We get a lot of mail at NPR Music, and alongside the mammoth box someone used to ship us a single bottle of beer is a slew of smart questions about how music fits into our lives. This time around: thoughts on tall folks at concerts.
Stephanie B. writes via Facebook: I was recently at a show of the unseated variety when, to my dismay, a very tall and wide chap with a head boasting the approximate dimensions of a cereal box stationed himself directly in front of me. I spent the whole (crowded) show craning to one side or another so that my view was not entirely obstructed. I wished this gentleman to be banned from concert-going forever, or at least to be forced to view the show from the back row of every venue. My question is: What obligation does the big/tall person have to his or her fellow concertgoers with regard to obstructing the view?
[Before we get started, a quick note: If you have any questions you'd love to see answered in The Good Listener, email Stephen Thompson at email@example.com! We're always looking for column ideas.]
Just about every live show hosts its share of nuisances, from the constellation of cell phones held aloft to loud talkers to the guy who supposes no one will notice if he stands around belching out massive vape-clouds. (Note to Vape Guy: We know it's you. Knock it off.) But the mere act of being tall isn't, in and of itself, one born of hostility or a lack of consideration. Cereal-box-headedness is a result of nature, so I'd encourage you to cut him and his gigantic head some slack. #notallgiants, etc.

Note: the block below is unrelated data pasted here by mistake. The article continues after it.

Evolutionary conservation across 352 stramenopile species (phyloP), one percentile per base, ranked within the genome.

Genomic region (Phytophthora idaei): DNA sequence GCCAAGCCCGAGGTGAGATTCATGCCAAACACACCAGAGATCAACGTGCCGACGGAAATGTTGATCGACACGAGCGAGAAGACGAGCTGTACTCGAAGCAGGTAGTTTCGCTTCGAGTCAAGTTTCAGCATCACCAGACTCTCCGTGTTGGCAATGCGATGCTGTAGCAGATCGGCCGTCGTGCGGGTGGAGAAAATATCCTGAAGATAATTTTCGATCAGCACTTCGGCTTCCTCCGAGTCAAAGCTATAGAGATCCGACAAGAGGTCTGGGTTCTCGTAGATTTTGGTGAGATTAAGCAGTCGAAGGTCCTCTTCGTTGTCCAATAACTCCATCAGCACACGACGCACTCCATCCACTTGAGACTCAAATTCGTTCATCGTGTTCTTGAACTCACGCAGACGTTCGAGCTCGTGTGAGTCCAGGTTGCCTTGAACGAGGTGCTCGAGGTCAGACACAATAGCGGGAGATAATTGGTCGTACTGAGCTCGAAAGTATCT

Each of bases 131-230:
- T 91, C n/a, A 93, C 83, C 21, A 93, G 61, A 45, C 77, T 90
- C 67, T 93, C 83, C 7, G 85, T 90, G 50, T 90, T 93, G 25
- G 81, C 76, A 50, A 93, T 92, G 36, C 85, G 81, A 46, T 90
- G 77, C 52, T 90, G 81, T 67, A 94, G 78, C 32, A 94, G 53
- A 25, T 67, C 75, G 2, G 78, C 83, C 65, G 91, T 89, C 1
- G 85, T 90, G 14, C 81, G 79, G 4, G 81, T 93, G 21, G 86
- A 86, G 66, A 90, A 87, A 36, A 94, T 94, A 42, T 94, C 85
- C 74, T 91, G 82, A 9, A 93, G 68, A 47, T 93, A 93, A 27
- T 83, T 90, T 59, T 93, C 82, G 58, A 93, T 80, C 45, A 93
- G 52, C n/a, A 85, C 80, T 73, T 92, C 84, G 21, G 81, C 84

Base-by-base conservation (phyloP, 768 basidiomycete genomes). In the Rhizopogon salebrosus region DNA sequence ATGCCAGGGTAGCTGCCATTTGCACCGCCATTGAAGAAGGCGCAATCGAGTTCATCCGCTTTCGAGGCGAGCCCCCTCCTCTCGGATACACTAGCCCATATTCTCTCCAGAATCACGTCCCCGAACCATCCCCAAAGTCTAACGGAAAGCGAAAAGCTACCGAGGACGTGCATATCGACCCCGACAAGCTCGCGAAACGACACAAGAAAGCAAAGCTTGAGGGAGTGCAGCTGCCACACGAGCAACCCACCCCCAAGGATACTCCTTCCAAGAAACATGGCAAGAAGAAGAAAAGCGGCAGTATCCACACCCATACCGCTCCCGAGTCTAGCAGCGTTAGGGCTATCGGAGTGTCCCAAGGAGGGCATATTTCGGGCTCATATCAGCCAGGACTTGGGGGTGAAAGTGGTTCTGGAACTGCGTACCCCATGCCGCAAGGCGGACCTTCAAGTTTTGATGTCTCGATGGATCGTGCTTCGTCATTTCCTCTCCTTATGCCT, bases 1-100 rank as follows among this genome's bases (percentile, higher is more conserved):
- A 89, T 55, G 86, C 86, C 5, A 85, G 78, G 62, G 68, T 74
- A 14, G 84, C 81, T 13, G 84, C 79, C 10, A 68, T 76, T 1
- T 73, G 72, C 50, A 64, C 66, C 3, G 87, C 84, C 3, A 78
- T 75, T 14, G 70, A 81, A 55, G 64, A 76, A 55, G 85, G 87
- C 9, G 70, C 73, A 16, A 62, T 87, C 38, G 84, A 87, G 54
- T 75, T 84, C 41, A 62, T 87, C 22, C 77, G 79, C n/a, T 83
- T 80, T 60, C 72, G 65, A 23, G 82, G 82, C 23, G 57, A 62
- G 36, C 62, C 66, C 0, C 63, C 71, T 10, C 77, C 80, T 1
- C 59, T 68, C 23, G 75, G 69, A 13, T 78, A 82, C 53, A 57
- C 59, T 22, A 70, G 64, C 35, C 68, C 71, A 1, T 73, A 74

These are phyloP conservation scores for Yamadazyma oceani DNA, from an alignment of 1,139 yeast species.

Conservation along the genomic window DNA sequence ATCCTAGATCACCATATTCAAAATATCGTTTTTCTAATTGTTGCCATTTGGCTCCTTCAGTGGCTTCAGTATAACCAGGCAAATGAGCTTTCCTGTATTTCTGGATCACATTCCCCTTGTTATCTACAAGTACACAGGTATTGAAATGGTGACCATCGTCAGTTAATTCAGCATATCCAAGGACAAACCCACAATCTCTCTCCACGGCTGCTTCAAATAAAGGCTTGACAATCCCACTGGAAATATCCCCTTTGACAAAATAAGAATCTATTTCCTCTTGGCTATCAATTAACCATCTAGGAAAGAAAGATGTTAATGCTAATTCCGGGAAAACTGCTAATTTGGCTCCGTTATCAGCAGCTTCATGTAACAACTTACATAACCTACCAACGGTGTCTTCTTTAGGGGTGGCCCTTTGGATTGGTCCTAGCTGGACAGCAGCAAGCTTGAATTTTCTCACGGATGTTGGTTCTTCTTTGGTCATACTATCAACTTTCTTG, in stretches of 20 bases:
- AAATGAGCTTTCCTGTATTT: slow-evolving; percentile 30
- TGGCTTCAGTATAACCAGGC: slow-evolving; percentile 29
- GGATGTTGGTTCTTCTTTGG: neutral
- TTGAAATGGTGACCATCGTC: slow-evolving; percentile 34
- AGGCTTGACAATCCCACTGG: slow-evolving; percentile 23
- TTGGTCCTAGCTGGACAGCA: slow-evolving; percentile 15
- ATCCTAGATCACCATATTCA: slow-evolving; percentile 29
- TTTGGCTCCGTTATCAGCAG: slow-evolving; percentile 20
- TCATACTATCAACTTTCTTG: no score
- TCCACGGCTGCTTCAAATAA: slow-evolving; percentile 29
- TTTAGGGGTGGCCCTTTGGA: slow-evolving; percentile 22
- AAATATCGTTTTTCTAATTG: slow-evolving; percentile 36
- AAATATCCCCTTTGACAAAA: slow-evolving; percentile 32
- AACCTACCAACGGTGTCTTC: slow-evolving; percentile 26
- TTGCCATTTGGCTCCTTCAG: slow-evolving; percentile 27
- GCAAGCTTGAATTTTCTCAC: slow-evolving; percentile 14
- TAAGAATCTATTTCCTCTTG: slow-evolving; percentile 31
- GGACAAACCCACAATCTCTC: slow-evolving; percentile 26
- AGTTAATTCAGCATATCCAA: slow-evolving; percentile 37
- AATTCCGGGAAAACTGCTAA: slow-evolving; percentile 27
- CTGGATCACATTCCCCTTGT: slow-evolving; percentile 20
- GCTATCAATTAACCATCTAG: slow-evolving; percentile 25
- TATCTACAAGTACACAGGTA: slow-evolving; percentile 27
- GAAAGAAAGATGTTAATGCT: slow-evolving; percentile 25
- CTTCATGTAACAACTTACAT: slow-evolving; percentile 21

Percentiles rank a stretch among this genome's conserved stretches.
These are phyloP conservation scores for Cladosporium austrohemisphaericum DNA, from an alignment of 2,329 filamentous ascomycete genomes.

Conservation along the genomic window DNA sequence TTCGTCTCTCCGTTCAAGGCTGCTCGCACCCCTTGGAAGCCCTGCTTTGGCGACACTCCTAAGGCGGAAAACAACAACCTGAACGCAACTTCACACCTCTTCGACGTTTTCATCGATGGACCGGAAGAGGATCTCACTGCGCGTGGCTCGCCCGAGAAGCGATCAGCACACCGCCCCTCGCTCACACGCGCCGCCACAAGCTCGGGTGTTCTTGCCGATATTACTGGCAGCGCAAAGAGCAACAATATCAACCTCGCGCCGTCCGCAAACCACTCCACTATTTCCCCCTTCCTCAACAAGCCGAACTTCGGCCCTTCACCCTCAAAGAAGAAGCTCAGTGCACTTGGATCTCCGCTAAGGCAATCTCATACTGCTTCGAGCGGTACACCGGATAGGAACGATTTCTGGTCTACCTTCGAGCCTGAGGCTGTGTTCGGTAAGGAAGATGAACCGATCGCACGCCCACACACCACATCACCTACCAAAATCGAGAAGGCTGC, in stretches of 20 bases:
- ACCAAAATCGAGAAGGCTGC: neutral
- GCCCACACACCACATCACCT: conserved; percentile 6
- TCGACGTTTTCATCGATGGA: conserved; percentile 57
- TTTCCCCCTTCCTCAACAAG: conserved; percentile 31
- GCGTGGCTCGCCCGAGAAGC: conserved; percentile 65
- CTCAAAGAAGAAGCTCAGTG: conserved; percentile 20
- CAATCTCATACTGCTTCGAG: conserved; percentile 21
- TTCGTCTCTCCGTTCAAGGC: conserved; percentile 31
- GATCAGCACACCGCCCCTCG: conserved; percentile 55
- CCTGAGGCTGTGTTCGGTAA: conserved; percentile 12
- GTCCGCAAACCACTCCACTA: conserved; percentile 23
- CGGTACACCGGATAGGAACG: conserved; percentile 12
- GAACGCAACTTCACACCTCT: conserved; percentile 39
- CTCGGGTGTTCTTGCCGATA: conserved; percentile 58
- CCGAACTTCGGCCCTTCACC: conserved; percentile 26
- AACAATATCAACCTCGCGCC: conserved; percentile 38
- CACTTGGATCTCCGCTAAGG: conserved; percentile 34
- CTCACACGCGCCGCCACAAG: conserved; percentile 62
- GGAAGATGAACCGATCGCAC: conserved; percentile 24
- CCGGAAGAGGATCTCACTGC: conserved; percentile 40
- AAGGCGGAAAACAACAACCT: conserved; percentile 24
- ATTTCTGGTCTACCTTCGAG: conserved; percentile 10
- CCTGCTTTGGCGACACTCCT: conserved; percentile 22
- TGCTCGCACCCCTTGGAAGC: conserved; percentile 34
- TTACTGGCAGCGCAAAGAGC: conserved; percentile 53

That said, nothing makes a concertgoer feel put-upon more quickly than standing still and minding your own business as a towering wall erects itself in front of you. And, of course, it's far worse when said wall appears to lack consideration or even awareness — it makes the shorter person feel disregarded, invisible, ignored. To answer your question, I think tall people do indeed have a social obligation to minimize the obstruction they create; to avoid front rows, stand against walls (or, even better, in front of pillars), and otherwise forfeit premium positioning between band and audience. I'm only medium-tall myself, and I try to remain aware of who's behind me, widen my stance, make room for shorter people in front of me, and otherwise avoid scenarios where fans' enjoyment of a concert might be diminished by my presence.
Now, remember that some circumstances create an awkward conundrum for tall folks: A 6'8" person on a date with a 4'8" person is going to have a tricky time balancing companionship with courtesy, perhaps by employing a wall- or pillar-based strategy. And, more to the point, everyone's gotta stand somewhere, you know? Tall people situating themselves near the back of a crowded room are doing their best, and needn't have shade thrown in their direction by those behind them. (They create enough shade on their own! Get it? Shade? I'll show myself out.)
Really, the obligation tall people face is the same obligation faced by everyone else: to do everything they can to be good and courteous neighbors, whether that means situating yourself to accommodate shorter people, pocketing your cell phone, holding conversations until intermission, or saving the vape rig for the walk home. As unwritten rules go, "Do no harm" holds true as much at concerts as it does elsewhere else in life.
Got a music-related question you want answered? Leave it in the comments, drop us an email at firstname.lastname@example.org, or tweet @idislikestephen.
Copyright NPR. View this article on npr.org.